(Above and Below) German Fighter Planes. The primary mission of these planes was to intercept and destroy bombers but they were also used for strafing and fighter bombing. The enemy used these types until the end of the war. (Top, German Focke-Wulf 190; bottom, German Messerschmitt 109)

Camouflaging Medium Bomber at Youks-les-Bains airfield. Camouflaging for hiding purposes in olive groves or on rough terrain was relatively successful; however, camouflaging an aircraft on a flat, featureless landing field for hiding purposes was not practical. Camouflaging was often practiced to the extent of deceiving the enemy about the type or serviceability of planes. Note that the bomber above is minus both of its engines. (Martin B–26 Marauder.)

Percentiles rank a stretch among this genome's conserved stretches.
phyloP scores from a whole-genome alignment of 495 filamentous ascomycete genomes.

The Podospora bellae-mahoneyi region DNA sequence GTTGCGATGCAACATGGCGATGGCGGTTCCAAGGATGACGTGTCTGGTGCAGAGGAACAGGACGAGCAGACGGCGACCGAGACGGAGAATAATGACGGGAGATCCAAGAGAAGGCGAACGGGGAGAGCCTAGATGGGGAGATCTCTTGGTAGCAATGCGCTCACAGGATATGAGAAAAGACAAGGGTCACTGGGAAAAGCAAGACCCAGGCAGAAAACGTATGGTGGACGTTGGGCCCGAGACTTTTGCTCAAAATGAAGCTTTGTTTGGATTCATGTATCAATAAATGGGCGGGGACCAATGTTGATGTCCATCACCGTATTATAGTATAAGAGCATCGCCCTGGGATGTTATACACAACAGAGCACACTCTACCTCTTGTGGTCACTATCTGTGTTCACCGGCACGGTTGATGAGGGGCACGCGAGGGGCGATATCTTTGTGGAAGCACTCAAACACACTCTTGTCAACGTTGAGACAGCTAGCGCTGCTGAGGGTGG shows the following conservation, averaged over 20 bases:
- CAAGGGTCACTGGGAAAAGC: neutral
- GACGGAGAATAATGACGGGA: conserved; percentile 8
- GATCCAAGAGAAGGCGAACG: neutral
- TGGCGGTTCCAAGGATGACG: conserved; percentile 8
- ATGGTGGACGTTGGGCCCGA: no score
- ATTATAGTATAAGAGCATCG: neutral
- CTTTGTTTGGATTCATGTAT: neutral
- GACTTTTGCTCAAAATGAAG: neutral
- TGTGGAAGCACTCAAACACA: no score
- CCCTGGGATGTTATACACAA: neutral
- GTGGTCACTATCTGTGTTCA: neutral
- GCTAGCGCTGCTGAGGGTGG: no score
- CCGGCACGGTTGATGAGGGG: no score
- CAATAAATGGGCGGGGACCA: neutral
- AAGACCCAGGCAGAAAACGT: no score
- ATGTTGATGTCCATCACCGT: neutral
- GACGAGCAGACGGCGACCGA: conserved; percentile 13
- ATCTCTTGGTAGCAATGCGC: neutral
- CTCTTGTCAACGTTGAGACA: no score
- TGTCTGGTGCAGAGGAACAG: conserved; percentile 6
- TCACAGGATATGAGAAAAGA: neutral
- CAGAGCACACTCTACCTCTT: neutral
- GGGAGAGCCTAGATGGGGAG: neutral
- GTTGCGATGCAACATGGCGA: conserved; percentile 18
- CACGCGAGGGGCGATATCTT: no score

Removing Film From Figther Plane after a reconnaissance flight. This long-range plane was adapted for photographic work by removing the armament and installing camera equipment instead. (P–38 Lightning)

Light Bomber Douglas A-20. This was a fast, versatile, and heavily armed plane used for both bombing and strafing in Tunisia. The American version was usually called the Havoc and the British version, the Boston

Heavy Bomber, Flying Fortress. This and the B–24 were the two heavy US four-engined bombers used in the Mediterranean area. (Boeing B–17)

APO (American Post Office) Oran. Mail from home was probably the most important of all morale factors and usually had first priority in spite of the fact that it occupied valuable shipping space needed for materials of war. Cargo space was saved with the V-Mail system by which letters were written on a special form, photographed on 16-MM film at certain centers in the country of origin, then printed overseas. To encourage its use, V-Mail was sent by the fastest means available. Letters from men in the services, other than those by regular air mail, were sent free of charge

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